(So) there were economists who actually looked at what goalkeepers do when faced with a penalty kick. And basically, in the penalty kick, the striker gets to try and put the ball in the net, and they can boot it to the left, or they can boot it to the right, or they can boot it straight down the middle, and the goalkeeper doesn’t have much time to react. And so the standard procedure for a goalkeeper is just to guess – it’s fifty-fifty – just dive to the right or dive to the left, and you got a fifty percent chance of going the right way. Even if you do go the right way, you might not save it. I mean, actually, most penalties turn into goals. Usually, the keeper isn’t able to save it, but there’s a lot of pressure on the keeper to try. So the goalkeeper will usually leap off to the left or the right. If they leap in the wrong direction, well you know, no one blames them for that. But actually, quite a lot of penalty kicks go fairly close to where the goalkeeper originally was standing. They go right down the center or near enough to the center, and you can prove that if the goalkeeper had not dived either way, they probably would have had a better chance of saving the penalty kick. They would also have looked ridiculous if the kick had gone far to the left or far or the right, because they would have looked like they weren’t even trying. And so there’s that pressure to act even when just waiting and standing still would have been a better thing to do.

They also share the fascinating story of Ryan McFarland, inventor of the the Strider balance bicycle: something that created a whole new category in bikes not by adding, but by removing a key feature of the cycle – the pedal.

Basically, nothing Ryan bought worked, Plus none of them were all that good at teaching a little kid the most important part of riding a bike, which is the art of balancing it. You can’t learn to equalize your weight on a bike with training wheels because the wheels wind up doing all the balancing work. And so Ryan decided to engineer a new kind of bike, one that even a toddler like body could learn to balance…. His solution was to start with a typical bike, but rather than adding something new to the bike’s design, he chose to take something away. He got rid of the pedals. Ryan was the first to design what’s now known as a strider or balance bike. Kids can easily get the bike moving just by pushing their feet on the ground, kind of like Fred Flintstone style, and without pedals to worry about. Even a two year old could ride it on the strider body was able to learn to steer and balance all the stuff he’d need when he graduated to a real bike.

Creativity thrives under constraints – and the following story of a jazz pianist named Keith Jarett is a superb example of that maxim:

…Keith Jarrett, the great jazz pianist, and his attempt to play a solo piano concert in the great German city of Cologne. And that particular concert, it was the largest concert that Jarrett had ever played solo. He was still quite a young man, I think he was still in his twenties. There was a mix-up at the opera house. The promoter was very young, she was a teenage girl called Vera Branders, and she or the opera house between them, had not got a good piano on stage for Keith. He’d requested a particular piano Bosendorfer Imperial (not clear). He’s a real perfectionist. And instead, (though) they looked around for a Bosendorfer piano, and they’d found this beaten-up rehearsal model, not a proper grand piano. It’s not big enough, but also in really bad condition, out of tune, pedal sticking, all kinds of problems, and Jarrett basically said, look, I can’t play this. If you can’t get a new piano, I won’t play, and he left. But it turned out they couldn’t get a new piano. There wasn’t enough time, and Jarrett eventually realized that if he didn’t play, then this poor girl who was promoting basically her first concert was going to be torn apart by this crowd of angry German jazz fans who would show up for it was a late night concert at eleven thirty, probably had a few beers. They’re going to show up at this concert and there’ll be no concert. There’ll be no Keith Jarrett. So Jarrett decided, Okay, I have to do it. I have to play this thing. And so he walks out on stage in front of this packed auditorium of fourteen hundred people, sits down to play this piano that he knows is unplayable, and… it is the concert of a lifetime. It is his most successful ever recording. And because of the manifest limitations of the piano, he was forced into playing what was basically a much simpler melody, a much simpler approach to improvised jazz than he would normally use. He was using a restricted number of keys, he was avoiding certain areas of the keyboard, he was keeping it quite simple and rhythmic. The point is he could have done that on any piano, and yet he didn’t because it never occurred to him. You know, he always wanted to use the full range of what was available, and it was only when all of those options were cut off and he was absolutely backed into this corner that he discovered this simple style, which continues to be his most loved work.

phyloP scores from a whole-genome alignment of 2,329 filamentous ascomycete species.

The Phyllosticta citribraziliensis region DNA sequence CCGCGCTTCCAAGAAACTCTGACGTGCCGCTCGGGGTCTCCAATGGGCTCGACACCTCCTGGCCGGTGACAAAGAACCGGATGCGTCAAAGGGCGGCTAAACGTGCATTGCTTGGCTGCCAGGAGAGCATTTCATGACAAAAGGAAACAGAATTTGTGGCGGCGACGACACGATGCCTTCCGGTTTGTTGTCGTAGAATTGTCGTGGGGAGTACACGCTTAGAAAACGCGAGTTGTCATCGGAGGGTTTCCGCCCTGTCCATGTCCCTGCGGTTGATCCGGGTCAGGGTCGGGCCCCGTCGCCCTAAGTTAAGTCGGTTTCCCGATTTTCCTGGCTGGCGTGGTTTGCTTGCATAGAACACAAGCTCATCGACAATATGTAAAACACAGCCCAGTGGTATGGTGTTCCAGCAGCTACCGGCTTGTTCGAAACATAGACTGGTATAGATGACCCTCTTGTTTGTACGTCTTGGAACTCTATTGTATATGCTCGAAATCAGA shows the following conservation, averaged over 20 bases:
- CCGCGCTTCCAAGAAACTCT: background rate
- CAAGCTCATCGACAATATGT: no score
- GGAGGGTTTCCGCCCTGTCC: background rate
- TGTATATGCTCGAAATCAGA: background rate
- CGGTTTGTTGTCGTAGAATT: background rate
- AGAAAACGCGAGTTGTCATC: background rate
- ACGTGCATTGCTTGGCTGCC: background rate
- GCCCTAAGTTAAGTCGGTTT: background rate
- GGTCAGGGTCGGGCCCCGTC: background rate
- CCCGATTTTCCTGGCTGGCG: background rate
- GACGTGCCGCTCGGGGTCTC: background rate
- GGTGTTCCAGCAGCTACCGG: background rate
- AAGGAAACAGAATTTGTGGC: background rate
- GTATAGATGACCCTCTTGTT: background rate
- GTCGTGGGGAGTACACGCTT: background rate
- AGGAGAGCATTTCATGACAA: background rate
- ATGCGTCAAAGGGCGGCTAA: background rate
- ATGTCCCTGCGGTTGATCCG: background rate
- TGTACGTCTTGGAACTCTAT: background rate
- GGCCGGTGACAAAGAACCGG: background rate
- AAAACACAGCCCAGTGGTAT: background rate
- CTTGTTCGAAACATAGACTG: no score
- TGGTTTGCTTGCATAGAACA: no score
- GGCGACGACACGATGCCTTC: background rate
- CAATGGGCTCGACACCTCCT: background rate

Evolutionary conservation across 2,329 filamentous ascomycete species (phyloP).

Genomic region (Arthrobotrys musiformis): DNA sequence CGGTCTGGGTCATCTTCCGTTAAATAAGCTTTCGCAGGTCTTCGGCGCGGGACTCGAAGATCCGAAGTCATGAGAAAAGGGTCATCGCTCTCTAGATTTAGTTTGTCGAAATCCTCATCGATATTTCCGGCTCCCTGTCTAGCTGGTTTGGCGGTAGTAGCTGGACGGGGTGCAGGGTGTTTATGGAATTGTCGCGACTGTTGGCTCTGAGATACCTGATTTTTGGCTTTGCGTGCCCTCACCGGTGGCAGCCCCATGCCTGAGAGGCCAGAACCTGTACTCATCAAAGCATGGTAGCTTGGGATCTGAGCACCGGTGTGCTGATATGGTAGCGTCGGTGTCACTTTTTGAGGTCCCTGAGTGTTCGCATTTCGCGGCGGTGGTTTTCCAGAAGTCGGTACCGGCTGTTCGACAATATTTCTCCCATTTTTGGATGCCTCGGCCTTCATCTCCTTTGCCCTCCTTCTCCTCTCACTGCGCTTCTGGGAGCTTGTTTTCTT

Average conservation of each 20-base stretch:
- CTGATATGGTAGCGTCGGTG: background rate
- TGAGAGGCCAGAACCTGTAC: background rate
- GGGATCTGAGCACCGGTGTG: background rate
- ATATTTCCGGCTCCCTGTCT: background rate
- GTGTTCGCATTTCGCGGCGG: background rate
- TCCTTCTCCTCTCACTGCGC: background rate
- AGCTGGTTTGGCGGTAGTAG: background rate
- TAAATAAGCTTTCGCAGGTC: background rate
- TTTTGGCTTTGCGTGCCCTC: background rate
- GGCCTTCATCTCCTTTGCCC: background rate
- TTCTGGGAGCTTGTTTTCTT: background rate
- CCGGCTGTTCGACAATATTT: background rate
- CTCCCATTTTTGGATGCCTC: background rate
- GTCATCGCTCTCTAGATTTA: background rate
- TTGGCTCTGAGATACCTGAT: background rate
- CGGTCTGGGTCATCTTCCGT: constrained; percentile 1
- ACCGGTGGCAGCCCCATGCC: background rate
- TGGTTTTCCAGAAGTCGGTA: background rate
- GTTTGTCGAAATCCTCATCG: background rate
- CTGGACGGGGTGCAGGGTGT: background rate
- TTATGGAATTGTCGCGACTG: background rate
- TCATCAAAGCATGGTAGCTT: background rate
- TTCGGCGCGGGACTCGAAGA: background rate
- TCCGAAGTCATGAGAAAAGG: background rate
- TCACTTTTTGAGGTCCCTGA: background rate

That’s all from this week’s edition.

Photo by Diana Polekhina on Unsplash